Updated 1/11/17

There seems to be a lot of confusion in the marketplace as to what the new FileMaker WebDirect product is. Here we provide some clarifications on when WebDirect fits and helpful tips for using WebDirect.

WebDirect is powerful technology for easily deploying FileMaker solutions via a web browser that first became available with FileMaker 13. Webdirect requires great FileMaker server resources and good web clients (Safari, Chrome, or Internet Explorer). It uses html 5, CSS, and JavaScript extensively to provide the best FileMaker experience possible without requiring the FileMaker client application.

WebDirect_fidelity

Side by side view of a FileMaker database on the left in FileMaker and the same database viewed in the web browser Safari on the right side. The fidelity of the original FileMaker layout rendering in the browser is pretty amazing.

Webdirect is NOT…

  • a replacement for FileMaker Pro client.
  • as fast as FileMaker Pro client.
  • software that can do everything FileMaker Pro client does.
  • to be used to build public facing web sites.
  • free. It costs money through concurrency server licensing or using FLT (FileMaker Licensing for Teams). Sold in packs of 5 for FileMaker Server.
  • designed for mobile use on Android…though it may work in some limited cases.

WebDirect is a great technology that continues to get better with every revision of FileMaker.

To simplify the decision to use WebDirect ask yourself this question: Do I own every workstation that will be accessing the WebDirect solution? If the answer is “no”…then you likely have public or “anonymous” users and WebDirect is not a good fit. You will likely be better served by a FileMaker and WordPress integration.

To use WebDirect effectively, you need a powerful server since each connected user is essentially running a copy of FileMaker on the server for them.

WebDirect can be a great solution in a large corporation with rigid desktop computing standards and costly application deployment methods that don’t already include FileMaker. They could get FileMaker functionality by only using the browser already installed on workstations.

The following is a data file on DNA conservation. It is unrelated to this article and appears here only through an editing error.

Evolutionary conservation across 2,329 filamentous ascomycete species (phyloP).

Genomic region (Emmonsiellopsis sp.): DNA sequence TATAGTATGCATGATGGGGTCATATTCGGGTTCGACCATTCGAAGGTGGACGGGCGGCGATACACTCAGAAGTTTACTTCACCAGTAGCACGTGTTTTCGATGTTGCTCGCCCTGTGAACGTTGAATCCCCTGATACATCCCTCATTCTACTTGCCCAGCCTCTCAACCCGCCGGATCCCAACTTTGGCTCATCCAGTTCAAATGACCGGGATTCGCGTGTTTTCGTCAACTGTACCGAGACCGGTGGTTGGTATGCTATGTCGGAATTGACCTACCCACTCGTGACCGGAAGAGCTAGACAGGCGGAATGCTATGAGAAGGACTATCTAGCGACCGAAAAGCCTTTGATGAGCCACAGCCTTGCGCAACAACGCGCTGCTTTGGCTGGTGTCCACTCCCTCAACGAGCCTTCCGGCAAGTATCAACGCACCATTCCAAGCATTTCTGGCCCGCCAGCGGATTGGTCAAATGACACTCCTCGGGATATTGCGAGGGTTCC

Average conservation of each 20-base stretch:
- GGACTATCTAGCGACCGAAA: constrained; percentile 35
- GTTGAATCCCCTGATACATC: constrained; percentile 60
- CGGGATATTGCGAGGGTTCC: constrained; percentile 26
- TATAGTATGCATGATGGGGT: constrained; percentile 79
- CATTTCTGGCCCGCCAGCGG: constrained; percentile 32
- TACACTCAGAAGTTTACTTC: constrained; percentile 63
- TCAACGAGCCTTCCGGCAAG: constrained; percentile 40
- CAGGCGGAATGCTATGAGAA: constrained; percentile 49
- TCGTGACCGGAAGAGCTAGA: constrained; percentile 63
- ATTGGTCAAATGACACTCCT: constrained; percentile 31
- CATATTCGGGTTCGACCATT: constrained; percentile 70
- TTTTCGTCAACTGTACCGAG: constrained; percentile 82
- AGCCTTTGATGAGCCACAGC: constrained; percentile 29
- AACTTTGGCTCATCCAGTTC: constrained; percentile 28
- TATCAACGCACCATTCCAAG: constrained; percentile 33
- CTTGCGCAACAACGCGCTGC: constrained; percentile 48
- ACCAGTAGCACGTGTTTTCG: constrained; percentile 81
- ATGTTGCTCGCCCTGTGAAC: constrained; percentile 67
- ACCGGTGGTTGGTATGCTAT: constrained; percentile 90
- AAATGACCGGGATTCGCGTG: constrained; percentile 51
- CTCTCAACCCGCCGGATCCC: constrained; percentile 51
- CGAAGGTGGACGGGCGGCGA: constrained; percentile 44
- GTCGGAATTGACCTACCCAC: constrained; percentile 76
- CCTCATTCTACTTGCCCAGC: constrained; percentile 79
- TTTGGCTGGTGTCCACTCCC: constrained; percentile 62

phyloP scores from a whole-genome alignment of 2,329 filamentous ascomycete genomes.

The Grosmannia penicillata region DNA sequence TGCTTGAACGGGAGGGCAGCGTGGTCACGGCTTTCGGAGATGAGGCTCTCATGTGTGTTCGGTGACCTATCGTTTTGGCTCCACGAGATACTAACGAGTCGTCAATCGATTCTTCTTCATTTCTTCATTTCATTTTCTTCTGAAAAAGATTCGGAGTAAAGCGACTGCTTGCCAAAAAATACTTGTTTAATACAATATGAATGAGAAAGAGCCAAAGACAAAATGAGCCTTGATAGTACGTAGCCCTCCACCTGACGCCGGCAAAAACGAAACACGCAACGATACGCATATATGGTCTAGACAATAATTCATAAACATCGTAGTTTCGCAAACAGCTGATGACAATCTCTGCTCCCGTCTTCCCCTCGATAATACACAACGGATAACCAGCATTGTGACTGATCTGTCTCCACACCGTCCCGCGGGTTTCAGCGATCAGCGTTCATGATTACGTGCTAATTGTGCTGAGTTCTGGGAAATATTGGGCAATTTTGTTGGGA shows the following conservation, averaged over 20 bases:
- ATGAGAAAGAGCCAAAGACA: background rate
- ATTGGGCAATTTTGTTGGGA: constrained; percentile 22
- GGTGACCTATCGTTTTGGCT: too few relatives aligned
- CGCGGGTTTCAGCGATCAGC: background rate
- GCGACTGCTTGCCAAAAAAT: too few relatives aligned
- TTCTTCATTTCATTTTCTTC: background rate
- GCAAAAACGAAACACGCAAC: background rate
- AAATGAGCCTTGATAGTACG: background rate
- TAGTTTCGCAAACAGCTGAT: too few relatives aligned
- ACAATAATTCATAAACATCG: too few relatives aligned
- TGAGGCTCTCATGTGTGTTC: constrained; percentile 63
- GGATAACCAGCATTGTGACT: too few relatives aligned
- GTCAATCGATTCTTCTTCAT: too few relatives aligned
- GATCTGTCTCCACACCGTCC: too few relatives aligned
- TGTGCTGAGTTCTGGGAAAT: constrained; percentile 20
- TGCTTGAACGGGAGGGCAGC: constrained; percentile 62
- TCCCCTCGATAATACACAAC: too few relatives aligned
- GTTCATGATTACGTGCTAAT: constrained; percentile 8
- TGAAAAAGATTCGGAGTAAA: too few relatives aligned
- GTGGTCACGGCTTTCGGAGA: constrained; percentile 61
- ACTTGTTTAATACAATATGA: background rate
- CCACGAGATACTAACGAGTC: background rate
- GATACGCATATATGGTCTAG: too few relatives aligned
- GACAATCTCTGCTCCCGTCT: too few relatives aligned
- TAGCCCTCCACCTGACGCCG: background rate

There are some limitations to WebDirect compared to FileMaker client. For example, WebDirect can not create a PDF file or generate reports in a straight forward manner. Although you may be able to work around this, it requires some tricky programming. Modular FileMaker has this solution and Digital Fusion covers the topic here.

Overall, there are situations where WebDirect makes sense but definitely not in all cases.

Richard Carlton recently posted a helpful video regarding WebDirect. It provides an overview of the technology as well as teaching you how to optimize your solutions for deployment on WebDirect.

Here’s a summary of some of the videos main points:

  • The fewer layout objects, the better, so tabbed interfaces should be split up to put small sets of fields on separate layouts.
  • Custom themes and shared styles make a huge difference in the amount of CSS that needs to be passed over the network. (This is probably just as true for desktop or Go.) An existing classic layout that required 850K of bandwidth to display was reduced to 25% of that by converting it to a modern FMP style with no customizations, and even after customizing it to make it look like it did under Classic, it required only 50% of the original bandwidth.
  • Don’t use the Format Painter until it is fixed to preserve custom styles. As it is, it creates a custom object with all of its own CSS, which is the opposite of what happens if you set it to use a shared style.
  • Using a file with FileMaker 13-customized layouts in FileMaker 12 may result in rendering issues, but won’t cause permanent damage. Definitely don’t go into Layout Mode in 12 with a file that’s been modified in 13, because 12 won’t recognize the updated objects and who knows what might result. Also, for the same reason, don’t try to hack the CSS.
  • One way that WebDirect is actually superior to desktop or Go is sorting: because it can’t sort locally, all sorting is done on the server, which is much faster.
  • For best performance in a solution… DO NOT switch themes, as you navigate from Layout to Layout. WebDirect caches theme info on the browser and so changing themes causes additional massive data pushes when you don’t need them.

References

If you still have questions about if WebDirect is a good fit for you project contact us and we can help.